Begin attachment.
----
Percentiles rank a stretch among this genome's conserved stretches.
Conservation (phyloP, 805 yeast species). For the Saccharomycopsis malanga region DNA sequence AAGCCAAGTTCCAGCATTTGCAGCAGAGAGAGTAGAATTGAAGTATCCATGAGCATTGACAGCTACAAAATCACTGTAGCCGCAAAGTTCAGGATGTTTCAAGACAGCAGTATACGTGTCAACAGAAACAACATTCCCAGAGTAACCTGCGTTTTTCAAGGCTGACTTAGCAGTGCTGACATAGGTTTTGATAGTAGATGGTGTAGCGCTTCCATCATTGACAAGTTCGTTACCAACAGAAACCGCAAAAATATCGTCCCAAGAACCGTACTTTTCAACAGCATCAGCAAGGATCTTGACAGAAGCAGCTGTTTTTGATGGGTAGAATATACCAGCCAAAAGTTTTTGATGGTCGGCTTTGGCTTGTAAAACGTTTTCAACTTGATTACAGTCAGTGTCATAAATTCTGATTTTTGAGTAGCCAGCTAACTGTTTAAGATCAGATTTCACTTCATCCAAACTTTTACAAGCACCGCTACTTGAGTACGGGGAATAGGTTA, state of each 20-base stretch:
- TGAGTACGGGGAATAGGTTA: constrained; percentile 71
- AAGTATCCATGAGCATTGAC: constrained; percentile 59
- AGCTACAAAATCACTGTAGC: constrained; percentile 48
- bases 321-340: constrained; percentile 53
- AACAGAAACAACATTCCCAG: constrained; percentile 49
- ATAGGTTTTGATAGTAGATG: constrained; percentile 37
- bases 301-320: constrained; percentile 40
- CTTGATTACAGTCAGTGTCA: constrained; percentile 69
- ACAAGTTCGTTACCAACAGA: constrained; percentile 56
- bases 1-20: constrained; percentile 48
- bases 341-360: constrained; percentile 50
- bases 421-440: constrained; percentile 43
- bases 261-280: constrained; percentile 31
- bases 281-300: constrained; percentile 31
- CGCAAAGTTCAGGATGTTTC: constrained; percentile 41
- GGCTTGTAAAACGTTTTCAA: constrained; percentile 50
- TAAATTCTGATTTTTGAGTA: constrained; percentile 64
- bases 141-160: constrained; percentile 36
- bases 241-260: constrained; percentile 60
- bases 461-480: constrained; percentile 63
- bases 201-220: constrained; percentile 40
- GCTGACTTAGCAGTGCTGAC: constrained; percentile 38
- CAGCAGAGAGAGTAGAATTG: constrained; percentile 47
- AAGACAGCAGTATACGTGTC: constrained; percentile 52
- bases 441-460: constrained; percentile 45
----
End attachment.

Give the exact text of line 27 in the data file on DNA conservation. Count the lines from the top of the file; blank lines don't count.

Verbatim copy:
- bases 441-460: constrained; percentile 45